Secretary of State Mike Pompeo says the Trump administration wants North Korea to undertake “major disarmament” activities by the end of his boss’s first and, hopefully, only term in office. Weird that Trump and Kim Jong-un left that out of their summit agreement. Weirder still that on Tuesday Trump was talking about North Korea disarming “right away” while Pompeo on Wednesday is talking about major progress within two and a half years. While North Korean media spent Wednesday crowing about major concessions like the end of joint US-South Korean military exercises and (they claim) an agreement from Trump that any disarmament should be done in phases alongside progressive sanctions relief, this conjecture from Pompeo is really the only thing the Trump administration has going for itself with respect to its spin on Tuesday’s summit. Pompeo also said that North Korea will not get any sanctions relief until complete denuclearization (whatever that means), seemingly contradicting those North Korea reports about phased sanctions relief.

Pompeo, by the way, had a conniption fit on Wednesday when a reporter asked him why the administration’s insistence on “Complete, Verified, Irreversible Denuclearization” (CVID) had been shrunk to “Complete Denuclearization” (CD?) in the summit agreement. Pompeo angrily insisted that “‘complete’ encompasses verifiable and irreversible,” which of course makes it a little odd that the administration has been blathering on about CVID all this time, unless they just enjoy being redundant. No matter, though, because Trump now insists that he’s solved everything:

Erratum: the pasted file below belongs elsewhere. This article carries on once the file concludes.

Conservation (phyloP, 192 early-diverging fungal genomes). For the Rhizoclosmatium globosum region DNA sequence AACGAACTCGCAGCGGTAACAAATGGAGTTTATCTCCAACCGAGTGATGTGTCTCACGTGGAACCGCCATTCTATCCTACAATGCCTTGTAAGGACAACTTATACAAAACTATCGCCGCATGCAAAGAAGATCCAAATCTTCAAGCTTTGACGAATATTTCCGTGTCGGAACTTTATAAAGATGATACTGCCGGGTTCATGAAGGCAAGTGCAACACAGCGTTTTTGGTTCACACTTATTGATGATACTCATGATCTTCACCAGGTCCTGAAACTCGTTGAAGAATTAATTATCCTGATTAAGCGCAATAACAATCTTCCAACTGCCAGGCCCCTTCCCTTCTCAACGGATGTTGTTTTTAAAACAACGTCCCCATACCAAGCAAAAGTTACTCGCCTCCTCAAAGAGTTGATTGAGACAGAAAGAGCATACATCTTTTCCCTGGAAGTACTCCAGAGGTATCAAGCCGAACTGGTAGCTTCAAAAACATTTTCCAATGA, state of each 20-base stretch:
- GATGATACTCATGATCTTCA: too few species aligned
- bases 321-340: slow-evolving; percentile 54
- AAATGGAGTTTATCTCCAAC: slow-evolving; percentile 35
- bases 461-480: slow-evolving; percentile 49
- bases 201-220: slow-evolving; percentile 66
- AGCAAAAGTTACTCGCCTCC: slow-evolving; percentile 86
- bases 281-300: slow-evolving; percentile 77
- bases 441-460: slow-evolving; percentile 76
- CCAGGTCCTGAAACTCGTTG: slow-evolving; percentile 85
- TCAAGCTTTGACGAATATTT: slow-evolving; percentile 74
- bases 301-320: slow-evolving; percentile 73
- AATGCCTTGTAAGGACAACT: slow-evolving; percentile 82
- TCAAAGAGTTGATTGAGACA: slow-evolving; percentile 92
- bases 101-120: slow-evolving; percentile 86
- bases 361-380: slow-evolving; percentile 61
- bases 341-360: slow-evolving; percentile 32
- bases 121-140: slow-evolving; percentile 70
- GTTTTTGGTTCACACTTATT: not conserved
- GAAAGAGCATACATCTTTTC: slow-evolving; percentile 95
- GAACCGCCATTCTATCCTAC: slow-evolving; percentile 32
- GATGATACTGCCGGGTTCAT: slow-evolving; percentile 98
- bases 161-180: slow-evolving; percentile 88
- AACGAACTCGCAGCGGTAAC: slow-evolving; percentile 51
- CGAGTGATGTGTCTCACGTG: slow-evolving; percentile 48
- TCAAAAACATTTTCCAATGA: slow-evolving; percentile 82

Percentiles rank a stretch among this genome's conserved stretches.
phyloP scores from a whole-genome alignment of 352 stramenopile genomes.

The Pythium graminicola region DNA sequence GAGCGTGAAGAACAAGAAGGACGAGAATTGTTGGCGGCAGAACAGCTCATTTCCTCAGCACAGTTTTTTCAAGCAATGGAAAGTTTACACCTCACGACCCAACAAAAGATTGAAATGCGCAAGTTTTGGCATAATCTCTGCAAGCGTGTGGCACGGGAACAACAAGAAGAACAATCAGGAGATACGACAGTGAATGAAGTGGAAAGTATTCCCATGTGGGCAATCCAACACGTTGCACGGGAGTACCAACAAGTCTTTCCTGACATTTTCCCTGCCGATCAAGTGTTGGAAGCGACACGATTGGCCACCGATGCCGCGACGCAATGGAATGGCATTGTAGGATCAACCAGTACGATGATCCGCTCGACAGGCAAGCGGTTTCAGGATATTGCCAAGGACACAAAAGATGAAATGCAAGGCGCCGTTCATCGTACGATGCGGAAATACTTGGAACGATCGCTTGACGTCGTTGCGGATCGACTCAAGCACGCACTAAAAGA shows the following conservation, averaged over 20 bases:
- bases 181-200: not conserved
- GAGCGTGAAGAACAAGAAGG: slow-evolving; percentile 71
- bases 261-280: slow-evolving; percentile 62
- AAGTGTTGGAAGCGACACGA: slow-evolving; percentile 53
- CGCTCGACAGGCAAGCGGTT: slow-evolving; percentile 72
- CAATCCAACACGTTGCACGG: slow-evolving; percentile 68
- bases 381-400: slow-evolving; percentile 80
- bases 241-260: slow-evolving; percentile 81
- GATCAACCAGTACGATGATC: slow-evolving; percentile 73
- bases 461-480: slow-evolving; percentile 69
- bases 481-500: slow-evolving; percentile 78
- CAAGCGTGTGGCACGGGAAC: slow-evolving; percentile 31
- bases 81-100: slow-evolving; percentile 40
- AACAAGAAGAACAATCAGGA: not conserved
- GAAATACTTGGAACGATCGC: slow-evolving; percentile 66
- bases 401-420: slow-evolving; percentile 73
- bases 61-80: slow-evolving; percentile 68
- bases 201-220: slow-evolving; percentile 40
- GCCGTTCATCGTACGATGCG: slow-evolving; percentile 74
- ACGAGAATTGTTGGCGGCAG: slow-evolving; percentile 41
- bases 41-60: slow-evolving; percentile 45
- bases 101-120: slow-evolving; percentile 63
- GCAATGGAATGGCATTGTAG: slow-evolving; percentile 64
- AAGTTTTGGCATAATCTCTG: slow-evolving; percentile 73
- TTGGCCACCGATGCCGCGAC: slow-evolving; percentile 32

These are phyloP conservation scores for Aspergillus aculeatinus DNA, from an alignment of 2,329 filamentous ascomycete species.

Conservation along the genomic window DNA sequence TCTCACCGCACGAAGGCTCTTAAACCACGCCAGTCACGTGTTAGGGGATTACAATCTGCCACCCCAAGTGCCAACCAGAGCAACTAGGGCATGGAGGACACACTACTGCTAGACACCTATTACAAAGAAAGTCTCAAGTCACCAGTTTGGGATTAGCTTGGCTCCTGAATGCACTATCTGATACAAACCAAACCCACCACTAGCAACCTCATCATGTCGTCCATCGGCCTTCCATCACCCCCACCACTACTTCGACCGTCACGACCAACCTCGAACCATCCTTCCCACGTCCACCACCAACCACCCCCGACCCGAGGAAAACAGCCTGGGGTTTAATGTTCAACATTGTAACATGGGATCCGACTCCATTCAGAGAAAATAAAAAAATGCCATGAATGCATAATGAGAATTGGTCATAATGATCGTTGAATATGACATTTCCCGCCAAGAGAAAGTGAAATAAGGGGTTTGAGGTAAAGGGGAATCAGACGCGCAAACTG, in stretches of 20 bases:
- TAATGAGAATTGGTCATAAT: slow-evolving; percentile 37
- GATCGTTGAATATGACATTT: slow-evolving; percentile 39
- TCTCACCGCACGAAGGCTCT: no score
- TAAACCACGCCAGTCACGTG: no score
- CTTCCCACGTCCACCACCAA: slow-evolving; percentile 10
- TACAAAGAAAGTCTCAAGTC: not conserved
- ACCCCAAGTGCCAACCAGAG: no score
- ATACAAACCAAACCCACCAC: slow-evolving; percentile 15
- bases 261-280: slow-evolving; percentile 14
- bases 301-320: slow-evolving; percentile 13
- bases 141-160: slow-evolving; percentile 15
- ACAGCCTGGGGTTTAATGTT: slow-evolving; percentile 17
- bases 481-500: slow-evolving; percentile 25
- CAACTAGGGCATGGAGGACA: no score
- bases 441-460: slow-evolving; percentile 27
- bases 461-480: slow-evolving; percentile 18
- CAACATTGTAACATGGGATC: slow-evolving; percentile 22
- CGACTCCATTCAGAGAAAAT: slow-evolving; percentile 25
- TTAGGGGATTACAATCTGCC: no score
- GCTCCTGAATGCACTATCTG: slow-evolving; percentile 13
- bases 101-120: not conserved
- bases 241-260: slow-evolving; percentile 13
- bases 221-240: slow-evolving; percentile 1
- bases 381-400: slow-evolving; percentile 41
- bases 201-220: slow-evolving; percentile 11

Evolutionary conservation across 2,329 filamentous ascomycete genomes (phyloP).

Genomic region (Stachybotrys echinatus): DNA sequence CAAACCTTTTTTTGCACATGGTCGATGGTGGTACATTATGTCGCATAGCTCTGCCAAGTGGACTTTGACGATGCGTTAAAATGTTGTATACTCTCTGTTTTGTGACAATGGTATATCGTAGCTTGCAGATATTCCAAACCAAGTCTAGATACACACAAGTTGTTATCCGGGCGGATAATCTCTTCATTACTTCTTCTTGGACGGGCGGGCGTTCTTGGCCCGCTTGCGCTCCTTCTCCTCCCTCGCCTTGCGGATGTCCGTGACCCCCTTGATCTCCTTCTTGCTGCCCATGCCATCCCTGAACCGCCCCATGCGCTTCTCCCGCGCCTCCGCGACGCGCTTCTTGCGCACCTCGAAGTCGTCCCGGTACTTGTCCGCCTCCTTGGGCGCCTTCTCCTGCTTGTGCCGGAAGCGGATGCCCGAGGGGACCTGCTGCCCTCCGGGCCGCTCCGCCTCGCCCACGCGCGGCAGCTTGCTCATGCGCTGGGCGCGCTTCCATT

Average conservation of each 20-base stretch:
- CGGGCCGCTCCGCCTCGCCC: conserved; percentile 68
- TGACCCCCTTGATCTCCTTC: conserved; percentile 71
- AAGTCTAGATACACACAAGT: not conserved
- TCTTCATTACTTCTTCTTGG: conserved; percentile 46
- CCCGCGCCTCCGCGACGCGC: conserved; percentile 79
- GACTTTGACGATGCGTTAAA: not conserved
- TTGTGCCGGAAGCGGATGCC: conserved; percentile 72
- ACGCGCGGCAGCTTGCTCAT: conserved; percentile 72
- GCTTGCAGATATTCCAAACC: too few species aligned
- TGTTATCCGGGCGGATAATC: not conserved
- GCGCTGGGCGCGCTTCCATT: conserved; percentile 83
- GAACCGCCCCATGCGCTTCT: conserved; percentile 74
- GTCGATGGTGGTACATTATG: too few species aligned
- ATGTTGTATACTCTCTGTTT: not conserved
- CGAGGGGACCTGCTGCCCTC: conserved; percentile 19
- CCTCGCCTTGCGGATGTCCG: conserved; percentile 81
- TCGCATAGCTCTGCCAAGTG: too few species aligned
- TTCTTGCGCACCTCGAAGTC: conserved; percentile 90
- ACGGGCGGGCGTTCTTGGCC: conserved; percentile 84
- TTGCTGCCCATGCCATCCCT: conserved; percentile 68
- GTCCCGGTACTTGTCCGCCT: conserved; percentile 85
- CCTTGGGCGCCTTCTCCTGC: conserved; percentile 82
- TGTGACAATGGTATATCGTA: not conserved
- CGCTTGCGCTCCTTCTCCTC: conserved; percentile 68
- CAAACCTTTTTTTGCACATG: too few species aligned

Nothing about North Korea or its nuclear arsenal has changed since Tuesday. The only think that’s different is that Trump isn’t openly pondering what would happen if he were to nuke Pyongyang. If there’s no longer a Nuclear Threat (sic), then it’s because Trump himself has decided to stop threatening to use nukes.


Unsurprisingly, conservatives in South Korea are very displeased with Tuesday’s summit and they’re aiming their displeasure at South Korean President Moon Jae-in, whose energetic diplomacy made the summit possible. Most of these folks don’t support any diplomacy with Pyongyang so this is unsurprising. But Trump did kind of hang Moon out to dry by making at least one and possibly two very large concessions to Kim while receiving only a “thank you for your interest in denuclearization, we promise we’ll definitely look into that” in return.



Ethiopia’s Tigrayan People’s Liberation Front, a member–and until very recently the most dominant member–of the country’s ruling Ethiopian People’s Revolutionary Democratic Front coalition, is challenging two of Prime Minister Abiy Ahmed’s biggest initiatives: his decision to accept, finally, a 2000 peace agreement with Eritrea and his move to privatize parts of the Ethiopian economy. The TPLF isn’t rejecting those initiatives but says it wants the coalition to discuss them, and it may even be doing that for show, so it doesn’t lose support among the Tigrayan community.


Former DRC Vice President Jean-Pierre Bemba had his 2016 International Criminal Court war crimes conviction overturned on appeal last week. He’d been sentenced to 18 years in prison over charges that a militia under his command committed war crimes in the Central African Republic, but the appellate panel determined that he had tried to prevent those crimes and was simply unable to do so. This is a blow to the ICC, which didn’t have many accomplishments to its name before Bemba’s conviction was tossed, and an interesting development for DRC politics, because Bemba may now be a or even the frontrunner heading into December’s presidential election.